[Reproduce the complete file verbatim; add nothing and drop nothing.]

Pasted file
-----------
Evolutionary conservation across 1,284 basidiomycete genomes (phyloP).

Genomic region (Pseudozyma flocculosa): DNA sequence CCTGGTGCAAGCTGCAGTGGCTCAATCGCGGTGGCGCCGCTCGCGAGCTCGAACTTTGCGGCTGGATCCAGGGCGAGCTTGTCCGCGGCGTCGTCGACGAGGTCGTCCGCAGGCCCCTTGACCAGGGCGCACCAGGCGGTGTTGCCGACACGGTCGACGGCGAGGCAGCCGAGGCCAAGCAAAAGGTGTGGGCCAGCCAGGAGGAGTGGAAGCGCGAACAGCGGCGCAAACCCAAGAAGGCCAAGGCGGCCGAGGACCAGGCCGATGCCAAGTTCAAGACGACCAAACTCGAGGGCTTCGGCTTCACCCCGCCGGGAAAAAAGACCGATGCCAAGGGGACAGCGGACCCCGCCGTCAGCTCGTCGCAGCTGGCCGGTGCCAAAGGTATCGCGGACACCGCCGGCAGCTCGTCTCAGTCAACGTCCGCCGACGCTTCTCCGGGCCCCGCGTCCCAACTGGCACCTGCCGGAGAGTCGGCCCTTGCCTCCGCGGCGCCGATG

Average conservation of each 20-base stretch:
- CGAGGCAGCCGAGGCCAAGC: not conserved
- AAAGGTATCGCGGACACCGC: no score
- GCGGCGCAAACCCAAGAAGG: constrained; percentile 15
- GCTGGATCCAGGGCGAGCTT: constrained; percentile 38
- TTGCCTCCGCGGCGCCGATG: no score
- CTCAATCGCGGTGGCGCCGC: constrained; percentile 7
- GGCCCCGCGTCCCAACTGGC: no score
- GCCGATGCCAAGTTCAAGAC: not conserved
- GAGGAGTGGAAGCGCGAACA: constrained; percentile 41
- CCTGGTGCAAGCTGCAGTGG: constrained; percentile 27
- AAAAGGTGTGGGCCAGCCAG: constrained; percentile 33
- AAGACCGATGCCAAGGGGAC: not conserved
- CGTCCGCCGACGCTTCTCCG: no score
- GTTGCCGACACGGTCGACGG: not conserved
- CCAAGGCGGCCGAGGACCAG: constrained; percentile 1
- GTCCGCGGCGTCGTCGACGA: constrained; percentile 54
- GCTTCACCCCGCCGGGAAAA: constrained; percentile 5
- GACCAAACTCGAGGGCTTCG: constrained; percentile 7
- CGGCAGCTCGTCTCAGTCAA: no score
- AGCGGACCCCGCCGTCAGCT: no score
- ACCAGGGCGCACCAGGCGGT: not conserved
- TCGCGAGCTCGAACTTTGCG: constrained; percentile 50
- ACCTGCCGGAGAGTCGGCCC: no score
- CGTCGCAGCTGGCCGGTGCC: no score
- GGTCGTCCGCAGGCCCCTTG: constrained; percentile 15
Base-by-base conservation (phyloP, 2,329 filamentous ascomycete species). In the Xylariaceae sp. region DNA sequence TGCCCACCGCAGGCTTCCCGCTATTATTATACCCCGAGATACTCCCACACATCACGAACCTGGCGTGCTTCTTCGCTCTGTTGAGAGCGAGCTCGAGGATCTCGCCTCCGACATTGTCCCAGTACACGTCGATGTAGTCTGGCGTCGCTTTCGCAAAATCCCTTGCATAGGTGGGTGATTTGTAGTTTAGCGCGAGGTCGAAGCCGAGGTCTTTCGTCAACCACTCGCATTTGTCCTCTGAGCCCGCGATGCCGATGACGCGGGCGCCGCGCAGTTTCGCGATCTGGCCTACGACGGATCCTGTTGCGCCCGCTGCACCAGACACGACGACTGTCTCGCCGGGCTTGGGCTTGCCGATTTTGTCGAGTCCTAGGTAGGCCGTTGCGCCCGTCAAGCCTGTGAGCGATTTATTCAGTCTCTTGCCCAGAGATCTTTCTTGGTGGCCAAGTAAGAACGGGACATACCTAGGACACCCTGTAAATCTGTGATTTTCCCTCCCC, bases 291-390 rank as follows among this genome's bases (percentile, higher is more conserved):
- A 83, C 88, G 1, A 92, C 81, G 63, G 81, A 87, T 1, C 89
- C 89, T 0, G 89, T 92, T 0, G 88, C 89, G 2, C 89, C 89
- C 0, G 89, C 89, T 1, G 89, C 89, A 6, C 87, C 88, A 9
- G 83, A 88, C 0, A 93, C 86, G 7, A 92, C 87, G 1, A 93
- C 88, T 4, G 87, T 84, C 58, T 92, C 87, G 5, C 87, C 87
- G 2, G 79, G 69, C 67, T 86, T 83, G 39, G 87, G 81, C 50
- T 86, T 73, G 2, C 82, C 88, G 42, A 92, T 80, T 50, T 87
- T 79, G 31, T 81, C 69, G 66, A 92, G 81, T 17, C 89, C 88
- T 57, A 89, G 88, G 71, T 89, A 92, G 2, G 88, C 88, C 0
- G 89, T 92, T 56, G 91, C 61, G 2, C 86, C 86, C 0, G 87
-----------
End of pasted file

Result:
Evolutionary conservation across 1,284 basidiomycete genomes (phyloP).

Genomic region (Pseudozyma flocculosa): DNA sequence CCTGGTGCAAGCTGCAGTGGCTCAATCGCGGTGGCGCCGCTCGCGAGCTCGAACTTTGCGGCTGGATCCAGGGCGAGCTTGTCCGCGGCGTCGTCGACGAGGTCGTCCGCAGGCCCCTTGACCAGGGCGCACCAGGCGGTGTTGCCGACACGGTCGACGGCGAGGCAGCCGAGGCCAAGCAAAAGGTGTGGGCCAGCCAGGAGGAGTGGAAGCGCGAACAGCGGCGCAAACCCAAGAAGGCCAAGGCGGCCGAGGACCAGGCCGATGCCAAGTTCAAGACGACCAAACTCGAGGGCTTCGGCTTCACCCCGCCGGGAAAAAAGACCGATGCCAAGGGGACAGCGGACCCCGCCGTCAGCTCGTCGCAGCTGGCCGGTGCCAAAGGTATCGCGGACACCGCCGGCAGCTCGTCTCAGTCAACGTCCGCCGACGCTTCTCCGGGCCCCGCGTCCCAACTGGCACCTGCCGGAGAGTCGGCCCTTGCCTCCGCGGCGCCGATG

Average conservation of each 20-base stretch:
- CGAGGCAGCCGAGGCCAAGC: not conserved
- AAAGGTATCGCGGACACCGC: no score
- GCGGCGCAAACCCAAGAAGG: constrained; percentile 15
- GCTGGATCCAGGGCGAGCTT: constrained; percentile 38
- TTGCCTCCGCGGCGCCGATG: no score
- CTCAATCGCGGTGGCGCCGC: constrained; percentile 7
- GGCCCCGCGTCCCAACTGGC: no score
- GCCGATGCCAAGTTCAAGAC: not conserved
- GAGGAGTGGAAGCGCGAACA: constrained; percentile 41
- CCTGGTGCAAGCTGCAGTGG: constrained; percentile 27
- AAAAGGTGTGGGCCAGCCAG: constrained; percentile 33
- AAGACCGATGCCAAGGGGAC: not conserved
- CGTCCGCCGACGCTTCTCCG: no score
- GTTGCCGACACGGTCGACGG: not conserved
- CCAAGGCGGCCGAGGACCAG: constrained; percentile 1
- GTCCGCGGCGTCGTCGACGA: constrained; percentile 54
- GCTTCACCCCGCCGGGAAAA: constrained; percentile 5
- GACCAAACTCGAGGGCTTCG: constrained; percentile 7
- CGGCAGCTCGTCTCAGTCAA: no score
- AGCGGACCCCGCCGTCAGCT: no score
- ACCAGGGCGCACCAGGCGGT: not conserved
- TCGCGAGCTCGAACTTTGCG: constrained; percentile 50
- ACCTGCCGGAGAGTCGGCCC: no score
- CGTCGCAGCTGGCCGGTGCC: no score
- GGTCGTCCGCAGGCCCCTTG: constrained; percentile 15
Base-by-base conservation (phyloP, 2,329 filamentous ascomycete species). In the Xylariaceae sp. region DNA sequence TGCCCACCGCAGGCTTCCCGCTATTATTATACCCCGAGATACTCCCACACATCACGAACCTGGCGTGCTTCTTCGCTCTGTTGAGAGCGAGCTCGAGGATCTCGCCTCCGACATTGTCCCAGTACACGTCGATGTAGTCTGGCGTCGCTTTCGCAAAATCCCTTGCATAGGTGGGTGATTTGTAGTTTAGCGCGAGGTCGAAGCCGAGGTCTTTCGTCAACCACTCGCATTTGTCCTCTGAGCCCGCGATGCCGATGACGCGGGCGCCGCGCAGTTTCGCGATCTGGCCTACGACGGATCCTGTTGCGCCCGCTGCACCAGACACGACGACTGTCTCGCCGGGCTTGGGCTTGCCGATTTTGTCGAGTCCTAGGTAGGCCGTTGCGCCCGTCAAGCCTGTGAGCGATTTATTCAGTCTCTTGCCCAGAGATCTTTCTTGGTGGCCAAGTAAGAACGGGACATACCTAGGACACCCTGTAAATCTGTGATTTTCCCTCCCC, bases 291-390 rank as follows among this genome's bases (percentile, higher is more conserved):
- A 83, C 88, G 1, A 92, C 81, G 63, G 81, A 87, T 1, C 89
- C 89, T 0, G 89, T 92, T 0, G 88, C 89, G 2, C 89, C 89
- C 0, G 89, C 89, T 1, G 89, C 89, A 6, C 87, C 88, A 9
- G 83, A 88, C 0, A 93, C 86, G 7, A 92, C 87, G 1, A 93
- C 88, T 4, G 87, T 84, C 58, T 92, C 87, G 5, C 87, C 87
- G 2, G 79, G 69, C 67, T 86, T 83, G 39, G 87, G 81, C 50
- T 86, T 73, G 2, C 82, C 88, G 42, A 92, T 80, T 50, T 87
- T 79, G 31, T 81, C 69, G 66, A 92, G 81, T 17, C 89, C 88
- T 57, A 89, G 88, G 71, T 89, A 92, G 2, G 88, C 88, C 0
- G 89, T 92, T 56, G 91, C 61, G 2, C 86, C 86, C 0, G 87